And age. Youth is associated with economic insecurity—which is an old American story anyway (Lincoln's idea of the normal American life-cycle in which men begin adulthood as laborers and wind up as proprietors, as in his own progress from rail-splitting to lawyering), but it's so hard to live with in the current situation in the US, where nearly a quarter of the population earns low wages (two thirds of the median, see interactive chart at top), compared with 7% in France, and you can bet a large majority of those low earners are young.

Youth is also associated with what you might call, for lack of a better term, "cultural liberalism"—comfort with diversity, interest in a wide and unpredictable variety of popular culture styles (there are plenty of white kids in suburbs and the country who listen to rap and plenty of young African Americans who are crazy about the James Bond or Star Trek franchises, what's up with that?), and relaxed attitudes about sex and drugs, and also with a weak faith in politics and government that translates into a propensity toward not voting. Do you see what I'm getting at yet? It's my usual gripe about using education (college or non-college) as a quantifiable measure of class status, which in turn is interpreted as referring to the color of your collar, and thence to the political concept of a "white working class" as the central core of the Republican party and a vague concept of "elites" and "minorities" as the constituency of Democrats. Even though we know that the main components of Republican identity are uniform whiteness, no doubt, plus higher income and higher age, while the main components of Democratic identity are ethnic diversity, lower income, and youth.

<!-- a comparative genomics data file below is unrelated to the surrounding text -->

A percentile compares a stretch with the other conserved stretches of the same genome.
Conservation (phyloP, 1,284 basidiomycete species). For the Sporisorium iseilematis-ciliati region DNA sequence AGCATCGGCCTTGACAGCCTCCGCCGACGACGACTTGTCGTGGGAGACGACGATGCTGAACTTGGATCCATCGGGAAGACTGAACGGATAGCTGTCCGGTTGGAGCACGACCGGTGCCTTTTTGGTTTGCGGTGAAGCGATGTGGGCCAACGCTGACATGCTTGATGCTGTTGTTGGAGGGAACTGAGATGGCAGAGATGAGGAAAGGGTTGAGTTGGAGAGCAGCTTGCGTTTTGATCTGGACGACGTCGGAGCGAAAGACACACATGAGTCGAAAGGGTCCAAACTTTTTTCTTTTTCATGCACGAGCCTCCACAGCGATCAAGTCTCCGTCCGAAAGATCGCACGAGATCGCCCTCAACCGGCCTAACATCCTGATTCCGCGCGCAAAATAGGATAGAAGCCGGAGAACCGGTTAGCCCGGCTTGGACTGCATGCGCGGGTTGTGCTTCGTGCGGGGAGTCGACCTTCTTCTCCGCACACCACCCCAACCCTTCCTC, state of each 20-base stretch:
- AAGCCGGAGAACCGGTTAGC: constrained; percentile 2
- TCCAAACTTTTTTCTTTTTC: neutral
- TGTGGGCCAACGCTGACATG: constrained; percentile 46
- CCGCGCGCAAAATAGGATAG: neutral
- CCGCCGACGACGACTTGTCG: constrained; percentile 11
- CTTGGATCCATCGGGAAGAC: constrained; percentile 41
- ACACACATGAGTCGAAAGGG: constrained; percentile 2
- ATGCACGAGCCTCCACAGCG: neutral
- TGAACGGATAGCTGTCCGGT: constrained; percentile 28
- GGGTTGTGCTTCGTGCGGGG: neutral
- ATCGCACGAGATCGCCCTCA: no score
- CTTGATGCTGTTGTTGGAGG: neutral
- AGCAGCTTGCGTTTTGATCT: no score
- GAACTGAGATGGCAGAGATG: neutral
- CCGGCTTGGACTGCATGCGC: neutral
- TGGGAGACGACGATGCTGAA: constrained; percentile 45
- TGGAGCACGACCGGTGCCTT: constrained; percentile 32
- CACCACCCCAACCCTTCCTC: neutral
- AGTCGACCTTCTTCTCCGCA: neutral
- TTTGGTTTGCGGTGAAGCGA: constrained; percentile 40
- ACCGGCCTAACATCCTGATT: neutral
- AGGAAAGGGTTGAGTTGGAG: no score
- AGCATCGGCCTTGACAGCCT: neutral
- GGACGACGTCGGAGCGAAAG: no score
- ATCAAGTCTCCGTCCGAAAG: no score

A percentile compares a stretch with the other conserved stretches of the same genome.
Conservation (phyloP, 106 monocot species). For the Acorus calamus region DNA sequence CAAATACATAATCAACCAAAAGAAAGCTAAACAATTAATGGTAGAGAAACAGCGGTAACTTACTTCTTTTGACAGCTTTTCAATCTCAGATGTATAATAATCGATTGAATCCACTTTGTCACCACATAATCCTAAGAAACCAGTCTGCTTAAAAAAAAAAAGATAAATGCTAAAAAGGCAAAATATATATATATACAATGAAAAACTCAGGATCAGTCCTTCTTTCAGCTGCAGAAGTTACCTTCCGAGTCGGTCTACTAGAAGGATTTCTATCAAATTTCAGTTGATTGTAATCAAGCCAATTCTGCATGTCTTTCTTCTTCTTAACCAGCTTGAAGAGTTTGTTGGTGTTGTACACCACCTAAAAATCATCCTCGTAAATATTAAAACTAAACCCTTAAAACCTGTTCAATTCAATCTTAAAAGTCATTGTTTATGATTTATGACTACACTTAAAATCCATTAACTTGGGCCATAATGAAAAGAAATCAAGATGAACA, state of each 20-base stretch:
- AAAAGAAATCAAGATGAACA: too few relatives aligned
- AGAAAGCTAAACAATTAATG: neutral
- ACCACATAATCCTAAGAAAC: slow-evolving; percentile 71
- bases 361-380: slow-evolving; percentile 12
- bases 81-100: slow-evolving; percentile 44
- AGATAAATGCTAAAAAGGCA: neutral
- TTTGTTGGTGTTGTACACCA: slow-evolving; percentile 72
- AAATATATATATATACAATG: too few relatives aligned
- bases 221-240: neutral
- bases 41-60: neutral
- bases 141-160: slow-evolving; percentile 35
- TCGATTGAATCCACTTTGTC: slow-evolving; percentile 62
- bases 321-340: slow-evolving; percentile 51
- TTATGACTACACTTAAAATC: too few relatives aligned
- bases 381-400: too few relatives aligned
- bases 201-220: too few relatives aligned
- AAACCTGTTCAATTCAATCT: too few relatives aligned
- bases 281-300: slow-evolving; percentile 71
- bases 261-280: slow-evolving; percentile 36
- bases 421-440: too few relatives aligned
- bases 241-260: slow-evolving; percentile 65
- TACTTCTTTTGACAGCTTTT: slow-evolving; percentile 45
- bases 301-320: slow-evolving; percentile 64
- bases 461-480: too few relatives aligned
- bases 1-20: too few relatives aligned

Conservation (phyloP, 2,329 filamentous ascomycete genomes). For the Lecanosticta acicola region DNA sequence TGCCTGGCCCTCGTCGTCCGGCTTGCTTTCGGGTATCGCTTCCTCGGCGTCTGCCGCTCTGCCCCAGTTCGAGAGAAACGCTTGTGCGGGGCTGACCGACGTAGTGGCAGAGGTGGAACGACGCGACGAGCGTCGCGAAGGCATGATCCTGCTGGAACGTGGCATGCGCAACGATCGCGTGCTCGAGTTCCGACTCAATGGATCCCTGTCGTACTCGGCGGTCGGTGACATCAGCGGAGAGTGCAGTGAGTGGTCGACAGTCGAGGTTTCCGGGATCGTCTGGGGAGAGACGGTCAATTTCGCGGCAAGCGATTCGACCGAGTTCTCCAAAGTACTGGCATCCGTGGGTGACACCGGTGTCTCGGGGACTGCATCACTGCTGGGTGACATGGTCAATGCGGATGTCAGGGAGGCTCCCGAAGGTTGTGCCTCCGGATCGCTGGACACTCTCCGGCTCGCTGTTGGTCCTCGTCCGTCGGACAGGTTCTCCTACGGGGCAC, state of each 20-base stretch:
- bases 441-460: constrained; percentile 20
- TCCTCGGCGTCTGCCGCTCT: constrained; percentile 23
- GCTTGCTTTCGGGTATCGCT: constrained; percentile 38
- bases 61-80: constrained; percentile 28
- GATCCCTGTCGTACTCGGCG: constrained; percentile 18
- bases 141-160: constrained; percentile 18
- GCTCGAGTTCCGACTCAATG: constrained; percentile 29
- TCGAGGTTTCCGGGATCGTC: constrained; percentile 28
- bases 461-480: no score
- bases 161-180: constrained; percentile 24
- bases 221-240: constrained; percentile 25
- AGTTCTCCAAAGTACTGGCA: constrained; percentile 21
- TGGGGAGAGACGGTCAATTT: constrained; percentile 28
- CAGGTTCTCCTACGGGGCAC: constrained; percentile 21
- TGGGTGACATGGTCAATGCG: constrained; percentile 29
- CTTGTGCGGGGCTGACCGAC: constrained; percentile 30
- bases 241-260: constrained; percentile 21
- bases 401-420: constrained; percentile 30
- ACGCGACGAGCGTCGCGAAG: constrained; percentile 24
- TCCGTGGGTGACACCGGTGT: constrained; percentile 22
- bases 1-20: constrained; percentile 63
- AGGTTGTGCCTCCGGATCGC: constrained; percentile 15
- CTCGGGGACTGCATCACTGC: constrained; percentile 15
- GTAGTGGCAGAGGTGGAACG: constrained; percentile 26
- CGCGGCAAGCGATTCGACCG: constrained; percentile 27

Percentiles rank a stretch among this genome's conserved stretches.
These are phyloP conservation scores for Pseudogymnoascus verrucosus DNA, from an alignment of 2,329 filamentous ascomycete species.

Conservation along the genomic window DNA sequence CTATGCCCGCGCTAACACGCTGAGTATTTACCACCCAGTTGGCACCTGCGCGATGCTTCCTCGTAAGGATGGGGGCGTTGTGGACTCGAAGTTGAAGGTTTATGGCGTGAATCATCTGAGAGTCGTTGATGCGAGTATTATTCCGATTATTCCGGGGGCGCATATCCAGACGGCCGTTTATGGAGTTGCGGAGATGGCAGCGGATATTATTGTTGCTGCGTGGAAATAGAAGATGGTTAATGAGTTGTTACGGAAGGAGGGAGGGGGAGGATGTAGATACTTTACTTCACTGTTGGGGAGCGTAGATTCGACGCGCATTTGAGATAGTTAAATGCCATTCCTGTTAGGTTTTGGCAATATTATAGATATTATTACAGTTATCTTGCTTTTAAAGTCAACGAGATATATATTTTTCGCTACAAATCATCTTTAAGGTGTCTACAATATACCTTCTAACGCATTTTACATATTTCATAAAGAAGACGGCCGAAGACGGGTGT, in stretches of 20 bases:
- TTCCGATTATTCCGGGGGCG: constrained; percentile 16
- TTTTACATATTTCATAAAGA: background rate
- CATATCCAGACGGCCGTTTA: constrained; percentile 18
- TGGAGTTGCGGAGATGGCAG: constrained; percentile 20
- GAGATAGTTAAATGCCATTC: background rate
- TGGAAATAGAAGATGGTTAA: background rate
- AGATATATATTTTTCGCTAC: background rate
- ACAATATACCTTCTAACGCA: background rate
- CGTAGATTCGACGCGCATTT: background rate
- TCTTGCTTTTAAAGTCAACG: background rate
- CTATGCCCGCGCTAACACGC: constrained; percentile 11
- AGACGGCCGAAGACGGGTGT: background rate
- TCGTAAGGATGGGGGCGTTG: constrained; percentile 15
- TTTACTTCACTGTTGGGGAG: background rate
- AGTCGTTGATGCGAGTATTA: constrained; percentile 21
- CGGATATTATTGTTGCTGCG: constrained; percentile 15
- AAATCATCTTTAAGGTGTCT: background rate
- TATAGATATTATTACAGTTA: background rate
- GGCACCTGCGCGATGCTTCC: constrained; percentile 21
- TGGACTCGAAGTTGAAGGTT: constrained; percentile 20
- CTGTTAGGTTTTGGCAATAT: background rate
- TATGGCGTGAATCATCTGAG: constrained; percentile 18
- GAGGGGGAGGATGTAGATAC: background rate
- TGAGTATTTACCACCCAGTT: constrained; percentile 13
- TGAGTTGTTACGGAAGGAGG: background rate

Thus in the 2020 exit polls we see non-college voters equally divided between Blue and Red

and a relatively equal division among voters over 30 

but stark differences in preference based on income

and strong preference for Blue among under-30s and underpaid.

It's also true voters with college degrees strongly preferred Blue, as well as city dwellers and members of union households, and Evangelicals strongly preferred Red, along with rural dwellers, but we knew that already, and it's sort of baked in. Except it's further corroboration that having gone to college is not a reliable indicator of elite status. Especially since the current cohort is far more likely to have tried to get, or succeeded in getting, a college education; it's not easy to be an elite when you're in the majority.

Pew, 2019.

That's where I want to go with this: Democrats need to get past the idea that our politics is determined by a fixed set of polarizations—urban vs. rural, evangelical against other, college-educated elites and working-class stiffs—and that the only way for our party to win elections is to keep nibbling at the suburbs. There was a point in thinking that way as late as the 1990s, but things change, and that point doesn't hold any more. 

Democrats must find a way of turning Millennials and Zippers into regular voters. We've tasted the results in 2018 and 2020. Does that mean a college loan forgiveness program? I don't know, though I'm pretty sure it's a good idea; it might be just as important that Joe Biden did a joint standup appearance with Trevor Noah last night. (They were both so good it hurt.) Bernie Sanders was right in principle, though his technique for achieving it turned out not to work very well: young Americans have the latent power to make a revolution against inequality, and Democrats can win by allowing and encouraging them to unlock it.